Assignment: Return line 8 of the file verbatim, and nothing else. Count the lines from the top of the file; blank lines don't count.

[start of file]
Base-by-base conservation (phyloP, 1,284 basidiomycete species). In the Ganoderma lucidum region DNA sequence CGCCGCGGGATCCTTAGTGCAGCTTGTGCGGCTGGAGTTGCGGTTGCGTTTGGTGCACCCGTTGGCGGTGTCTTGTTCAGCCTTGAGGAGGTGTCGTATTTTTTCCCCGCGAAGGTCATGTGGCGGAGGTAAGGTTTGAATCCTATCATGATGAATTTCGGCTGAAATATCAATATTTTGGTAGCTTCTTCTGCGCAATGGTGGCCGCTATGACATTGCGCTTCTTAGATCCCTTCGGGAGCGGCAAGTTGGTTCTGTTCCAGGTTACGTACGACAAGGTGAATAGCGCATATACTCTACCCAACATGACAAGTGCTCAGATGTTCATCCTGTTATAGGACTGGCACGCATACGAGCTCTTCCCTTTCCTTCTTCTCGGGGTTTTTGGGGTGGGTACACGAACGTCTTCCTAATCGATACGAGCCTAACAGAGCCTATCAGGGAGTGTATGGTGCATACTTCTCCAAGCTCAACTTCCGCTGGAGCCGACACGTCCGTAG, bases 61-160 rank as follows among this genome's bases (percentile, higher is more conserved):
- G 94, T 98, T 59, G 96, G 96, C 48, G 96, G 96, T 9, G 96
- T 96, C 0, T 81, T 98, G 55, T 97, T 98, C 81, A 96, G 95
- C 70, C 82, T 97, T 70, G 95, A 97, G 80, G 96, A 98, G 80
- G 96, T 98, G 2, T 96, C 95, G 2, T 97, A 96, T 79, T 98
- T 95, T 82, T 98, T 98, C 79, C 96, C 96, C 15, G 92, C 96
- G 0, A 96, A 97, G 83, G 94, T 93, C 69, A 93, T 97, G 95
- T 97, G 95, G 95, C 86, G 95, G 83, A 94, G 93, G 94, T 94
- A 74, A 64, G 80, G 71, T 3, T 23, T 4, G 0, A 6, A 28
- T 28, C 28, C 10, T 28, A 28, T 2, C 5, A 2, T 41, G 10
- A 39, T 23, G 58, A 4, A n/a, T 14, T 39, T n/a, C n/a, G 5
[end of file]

- T 97, G 95, G 95, C 86, G 95, G 83, A 94, G 93, G 94, T 94